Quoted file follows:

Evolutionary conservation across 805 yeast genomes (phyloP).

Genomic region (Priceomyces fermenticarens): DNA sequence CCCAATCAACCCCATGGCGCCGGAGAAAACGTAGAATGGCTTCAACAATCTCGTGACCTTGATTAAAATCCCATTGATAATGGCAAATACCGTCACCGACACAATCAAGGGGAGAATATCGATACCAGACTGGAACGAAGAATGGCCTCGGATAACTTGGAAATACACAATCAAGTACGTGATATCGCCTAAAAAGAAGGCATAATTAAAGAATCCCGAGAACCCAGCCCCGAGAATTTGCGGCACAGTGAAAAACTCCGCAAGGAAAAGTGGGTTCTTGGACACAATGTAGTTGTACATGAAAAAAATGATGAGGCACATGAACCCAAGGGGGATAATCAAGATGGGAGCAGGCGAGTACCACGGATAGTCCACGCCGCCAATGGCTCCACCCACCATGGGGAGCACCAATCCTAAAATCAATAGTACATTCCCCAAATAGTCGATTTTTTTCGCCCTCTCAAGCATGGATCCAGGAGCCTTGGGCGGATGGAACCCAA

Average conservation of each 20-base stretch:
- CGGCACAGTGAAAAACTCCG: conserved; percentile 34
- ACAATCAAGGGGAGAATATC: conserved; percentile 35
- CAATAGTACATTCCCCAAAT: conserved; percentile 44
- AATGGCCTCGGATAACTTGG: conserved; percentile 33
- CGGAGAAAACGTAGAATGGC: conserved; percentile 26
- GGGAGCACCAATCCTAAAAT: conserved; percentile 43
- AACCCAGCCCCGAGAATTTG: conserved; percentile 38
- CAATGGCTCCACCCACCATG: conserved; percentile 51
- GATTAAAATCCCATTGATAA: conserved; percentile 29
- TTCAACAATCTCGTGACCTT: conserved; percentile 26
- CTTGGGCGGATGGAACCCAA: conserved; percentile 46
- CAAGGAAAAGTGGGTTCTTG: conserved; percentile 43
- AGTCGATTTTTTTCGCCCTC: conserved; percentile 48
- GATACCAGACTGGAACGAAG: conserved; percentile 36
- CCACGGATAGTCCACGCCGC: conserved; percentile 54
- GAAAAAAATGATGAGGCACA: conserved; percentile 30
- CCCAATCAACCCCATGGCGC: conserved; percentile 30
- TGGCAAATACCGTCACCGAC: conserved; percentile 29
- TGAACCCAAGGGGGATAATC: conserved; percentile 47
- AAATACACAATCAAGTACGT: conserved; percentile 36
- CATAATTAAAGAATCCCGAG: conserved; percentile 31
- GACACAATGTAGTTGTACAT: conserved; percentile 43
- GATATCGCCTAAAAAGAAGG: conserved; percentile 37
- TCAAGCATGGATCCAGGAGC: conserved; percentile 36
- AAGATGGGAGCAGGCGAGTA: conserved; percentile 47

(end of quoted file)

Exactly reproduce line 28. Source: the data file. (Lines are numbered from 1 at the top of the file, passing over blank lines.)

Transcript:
- AAGATGGGAGCAGGCGAGTA: conserved; percentile 47